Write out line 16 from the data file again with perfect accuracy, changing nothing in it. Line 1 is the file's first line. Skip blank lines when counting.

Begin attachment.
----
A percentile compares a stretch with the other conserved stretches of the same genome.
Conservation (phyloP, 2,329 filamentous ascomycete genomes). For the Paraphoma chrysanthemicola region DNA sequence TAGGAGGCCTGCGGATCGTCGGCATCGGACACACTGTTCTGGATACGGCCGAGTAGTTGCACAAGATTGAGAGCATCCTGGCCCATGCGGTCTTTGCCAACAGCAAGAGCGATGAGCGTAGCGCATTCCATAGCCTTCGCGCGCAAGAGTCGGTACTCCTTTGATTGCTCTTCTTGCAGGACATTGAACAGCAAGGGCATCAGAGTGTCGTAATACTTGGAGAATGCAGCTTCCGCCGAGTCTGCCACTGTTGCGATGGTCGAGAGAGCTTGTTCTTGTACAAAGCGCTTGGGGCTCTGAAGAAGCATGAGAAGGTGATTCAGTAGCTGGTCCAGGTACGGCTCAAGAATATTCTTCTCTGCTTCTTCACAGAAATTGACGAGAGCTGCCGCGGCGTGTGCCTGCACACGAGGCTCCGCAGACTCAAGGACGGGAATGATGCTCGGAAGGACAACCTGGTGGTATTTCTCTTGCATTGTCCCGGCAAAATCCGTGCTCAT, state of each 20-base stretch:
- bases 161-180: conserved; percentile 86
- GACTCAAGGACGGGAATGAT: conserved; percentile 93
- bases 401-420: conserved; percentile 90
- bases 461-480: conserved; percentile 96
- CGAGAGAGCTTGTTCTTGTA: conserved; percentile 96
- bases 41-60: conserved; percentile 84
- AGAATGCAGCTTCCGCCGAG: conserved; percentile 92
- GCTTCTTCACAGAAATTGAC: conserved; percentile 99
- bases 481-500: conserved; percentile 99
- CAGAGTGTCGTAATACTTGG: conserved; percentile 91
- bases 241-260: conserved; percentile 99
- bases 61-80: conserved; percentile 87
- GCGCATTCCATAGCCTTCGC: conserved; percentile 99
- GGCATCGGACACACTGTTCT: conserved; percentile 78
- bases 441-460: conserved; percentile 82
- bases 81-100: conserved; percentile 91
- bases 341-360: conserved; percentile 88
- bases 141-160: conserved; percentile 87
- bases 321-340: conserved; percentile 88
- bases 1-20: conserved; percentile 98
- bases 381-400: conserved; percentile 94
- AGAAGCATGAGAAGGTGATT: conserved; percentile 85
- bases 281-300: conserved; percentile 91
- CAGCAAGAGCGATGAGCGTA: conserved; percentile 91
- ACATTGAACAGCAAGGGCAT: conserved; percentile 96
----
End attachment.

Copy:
- GGCATCGGACACACTGTTCT: conserved; percentile 78